We walk almost 3km when the familiar understanding that time and distance do not have concrete meaning in India, hits me. I don’t know why I am ever surprised by this fact. Any utterance of “it’s not very far” while I am in India should be immediately met with skepticism. I should know this by now. The familiarity of existing in this space where the concepts of time and distance are fluid, makes me smile on the outside and cringe on the inside. Just how far is this place?
Despite our early departure from our hotel this morning, it’s approximately 105 degrees farenheit in the sun and my skin is slick with sweat. I glance over at my friend and wonder, not for the first time, why the hell she never seems to sweat in the heat. She’s positively chipper as her tongue flips expertly between English and Hindi. She is chatting away with a representative of the NGO we are working with and, while I catch a word here or there, I am mostly allowing myself to be lulled by the cadence of a language that still sounds like music to my untrained ear. Neither of them identifies Hindi as their mother tongue, yet this is the middle ground of communication for many Indians from different regions in India. Lucky for me, English is common communication ground #2 in India.
I stumble for what feels like the 50th time on a rock. I’m not even sure how I am still upright seeing as the entire path is made of rocks and I am far from the most coordinated person on the planet. We left the tuk tuk back in the village. Our driver worked his machine to get us that far but once we hit the path, we were on our own. I take a sip of water and mentally promise myself I will drink it as slowly as possible. It’s going to be a long, hot day.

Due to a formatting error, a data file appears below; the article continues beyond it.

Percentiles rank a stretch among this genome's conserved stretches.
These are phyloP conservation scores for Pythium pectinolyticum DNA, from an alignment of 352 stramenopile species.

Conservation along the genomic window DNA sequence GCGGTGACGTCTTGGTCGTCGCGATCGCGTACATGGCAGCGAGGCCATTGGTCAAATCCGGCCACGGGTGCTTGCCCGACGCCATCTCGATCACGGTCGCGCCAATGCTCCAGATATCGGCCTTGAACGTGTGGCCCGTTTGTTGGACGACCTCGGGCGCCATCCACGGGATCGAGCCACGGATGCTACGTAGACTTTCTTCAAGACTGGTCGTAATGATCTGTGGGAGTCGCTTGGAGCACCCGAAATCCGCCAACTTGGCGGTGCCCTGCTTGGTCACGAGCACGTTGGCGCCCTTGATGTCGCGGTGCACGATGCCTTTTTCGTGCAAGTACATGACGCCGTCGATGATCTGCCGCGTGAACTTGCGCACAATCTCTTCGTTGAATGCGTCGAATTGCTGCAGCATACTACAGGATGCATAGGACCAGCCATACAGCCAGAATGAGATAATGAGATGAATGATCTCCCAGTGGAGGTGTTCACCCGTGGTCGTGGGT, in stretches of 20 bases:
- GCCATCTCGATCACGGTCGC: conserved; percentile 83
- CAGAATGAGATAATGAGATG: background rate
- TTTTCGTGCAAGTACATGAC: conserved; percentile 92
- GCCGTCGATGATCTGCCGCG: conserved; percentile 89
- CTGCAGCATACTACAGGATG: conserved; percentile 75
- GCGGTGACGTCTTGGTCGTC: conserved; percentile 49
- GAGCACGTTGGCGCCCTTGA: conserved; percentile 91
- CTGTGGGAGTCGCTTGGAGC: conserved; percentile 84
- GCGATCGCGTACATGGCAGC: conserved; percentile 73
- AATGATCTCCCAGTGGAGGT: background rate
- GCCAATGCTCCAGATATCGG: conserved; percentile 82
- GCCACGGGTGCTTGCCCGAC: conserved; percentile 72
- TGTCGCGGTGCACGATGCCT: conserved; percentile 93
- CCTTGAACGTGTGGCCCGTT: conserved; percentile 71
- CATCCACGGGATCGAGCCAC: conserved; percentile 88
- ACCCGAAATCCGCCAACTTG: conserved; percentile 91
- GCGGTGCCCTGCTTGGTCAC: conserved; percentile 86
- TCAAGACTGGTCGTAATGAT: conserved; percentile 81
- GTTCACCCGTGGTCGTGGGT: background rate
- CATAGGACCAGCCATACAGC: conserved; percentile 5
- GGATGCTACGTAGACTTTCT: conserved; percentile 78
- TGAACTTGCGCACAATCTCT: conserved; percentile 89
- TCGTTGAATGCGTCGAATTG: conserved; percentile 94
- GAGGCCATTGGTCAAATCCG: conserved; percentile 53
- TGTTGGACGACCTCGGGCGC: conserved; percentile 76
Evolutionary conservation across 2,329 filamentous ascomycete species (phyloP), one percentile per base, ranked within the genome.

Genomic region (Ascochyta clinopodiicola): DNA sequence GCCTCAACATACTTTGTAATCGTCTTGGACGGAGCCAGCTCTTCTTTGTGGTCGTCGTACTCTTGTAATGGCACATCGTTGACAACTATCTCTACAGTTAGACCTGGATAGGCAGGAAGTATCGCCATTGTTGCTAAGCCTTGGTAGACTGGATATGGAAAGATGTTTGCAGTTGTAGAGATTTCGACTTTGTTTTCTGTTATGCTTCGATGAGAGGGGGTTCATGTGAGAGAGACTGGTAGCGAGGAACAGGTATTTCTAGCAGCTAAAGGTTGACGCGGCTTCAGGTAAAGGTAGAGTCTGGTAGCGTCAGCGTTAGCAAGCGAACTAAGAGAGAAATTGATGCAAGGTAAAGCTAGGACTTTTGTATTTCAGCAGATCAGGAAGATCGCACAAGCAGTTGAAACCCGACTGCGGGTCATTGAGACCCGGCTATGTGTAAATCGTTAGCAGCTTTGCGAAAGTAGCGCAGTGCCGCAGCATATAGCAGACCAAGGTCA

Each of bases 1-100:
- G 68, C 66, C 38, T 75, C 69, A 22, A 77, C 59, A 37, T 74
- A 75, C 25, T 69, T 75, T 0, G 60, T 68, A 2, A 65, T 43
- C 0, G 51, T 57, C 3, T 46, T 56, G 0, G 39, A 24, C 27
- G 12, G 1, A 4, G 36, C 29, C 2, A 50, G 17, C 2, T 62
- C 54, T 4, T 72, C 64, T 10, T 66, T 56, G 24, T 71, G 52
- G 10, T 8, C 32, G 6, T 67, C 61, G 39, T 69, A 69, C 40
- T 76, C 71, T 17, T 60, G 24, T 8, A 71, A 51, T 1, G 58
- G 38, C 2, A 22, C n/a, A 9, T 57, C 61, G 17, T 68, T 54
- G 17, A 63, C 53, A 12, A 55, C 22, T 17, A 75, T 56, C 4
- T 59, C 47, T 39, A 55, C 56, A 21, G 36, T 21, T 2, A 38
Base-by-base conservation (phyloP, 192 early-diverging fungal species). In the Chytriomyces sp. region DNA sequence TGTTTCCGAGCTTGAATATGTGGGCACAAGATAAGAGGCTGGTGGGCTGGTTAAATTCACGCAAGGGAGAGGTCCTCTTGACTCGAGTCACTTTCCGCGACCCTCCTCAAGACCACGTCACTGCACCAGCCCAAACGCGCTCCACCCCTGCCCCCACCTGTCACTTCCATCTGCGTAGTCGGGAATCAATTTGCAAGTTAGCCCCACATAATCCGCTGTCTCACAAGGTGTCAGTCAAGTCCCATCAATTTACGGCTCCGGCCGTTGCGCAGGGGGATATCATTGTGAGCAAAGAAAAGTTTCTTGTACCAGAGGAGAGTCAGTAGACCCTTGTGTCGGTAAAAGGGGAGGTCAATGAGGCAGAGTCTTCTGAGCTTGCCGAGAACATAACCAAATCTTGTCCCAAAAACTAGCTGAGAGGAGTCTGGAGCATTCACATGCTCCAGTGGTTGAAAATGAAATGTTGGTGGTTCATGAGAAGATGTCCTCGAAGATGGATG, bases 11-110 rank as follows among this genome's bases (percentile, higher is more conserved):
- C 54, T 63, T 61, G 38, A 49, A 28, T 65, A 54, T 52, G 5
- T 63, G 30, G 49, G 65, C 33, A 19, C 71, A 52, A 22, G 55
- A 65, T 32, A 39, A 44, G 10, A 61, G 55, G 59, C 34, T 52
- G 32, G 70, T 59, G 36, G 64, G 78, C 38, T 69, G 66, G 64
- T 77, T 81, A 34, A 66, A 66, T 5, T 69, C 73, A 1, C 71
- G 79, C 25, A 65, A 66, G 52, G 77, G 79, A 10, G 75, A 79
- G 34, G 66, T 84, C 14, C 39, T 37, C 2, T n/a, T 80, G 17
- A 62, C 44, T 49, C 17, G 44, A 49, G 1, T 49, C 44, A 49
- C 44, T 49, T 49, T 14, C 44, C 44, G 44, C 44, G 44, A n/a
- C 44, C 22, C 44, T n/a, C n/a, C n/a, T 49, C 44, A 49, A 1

Hours after we left, we arrive at the first tanda. A crowd gathers and we ask through translators if we might speak to some parents about their children and education. Women in bright saris and decorated head coverings appear. Children start scrambling to get near us. We are visiting rural and tribal communities outside of Hyderabad and they do not get many visitors here, especially not American ones.
We have been sent by UNICEF to identify the “barriers to education” for the rural areas of the Narayankhed area, though we quickly discover that the barriers UNICEF anticipates- disinterest, child labor, cultural norms, abuse, and a lack of interest in educating girl children- are not necessarily the most pressing issues.
We sit on the ground in a circle and I am handed a baby. He falls asleep on me within minutes as the women begin to talk. They talk about schools with no toilet facilities, about teachers who don’t show up, and about the disrespect their children are shown because of their social status when they do attend school. They talk about dreams of well-paying jobs for their sons and hopes of self-sufficiency for their daughters. Mostly though, they talk about the walk.
Despite aims in India to have a primary school within 1km of a community and despite claims that this is, in fact, the case in the majority of India, this is rarely reality in rural areas, especially rural areas that are tribal. The government has decided that this tiny tanda does not really qualify as a community and that the distance to school shall be measured from the nearest town, a common practice. The children from this tanda, some as young as 3, are required to walk every kilometer we just walked, and then some, twice a day, if they wish to attend school. Children from the next two villages we will visit today walk even farther. Because their parents cannot abandon their work for hours a day, they must walk the distance alone on a path known to be of questionable safety due to its distance from any community and the fact that it deteriorates quickly with any amount of rain.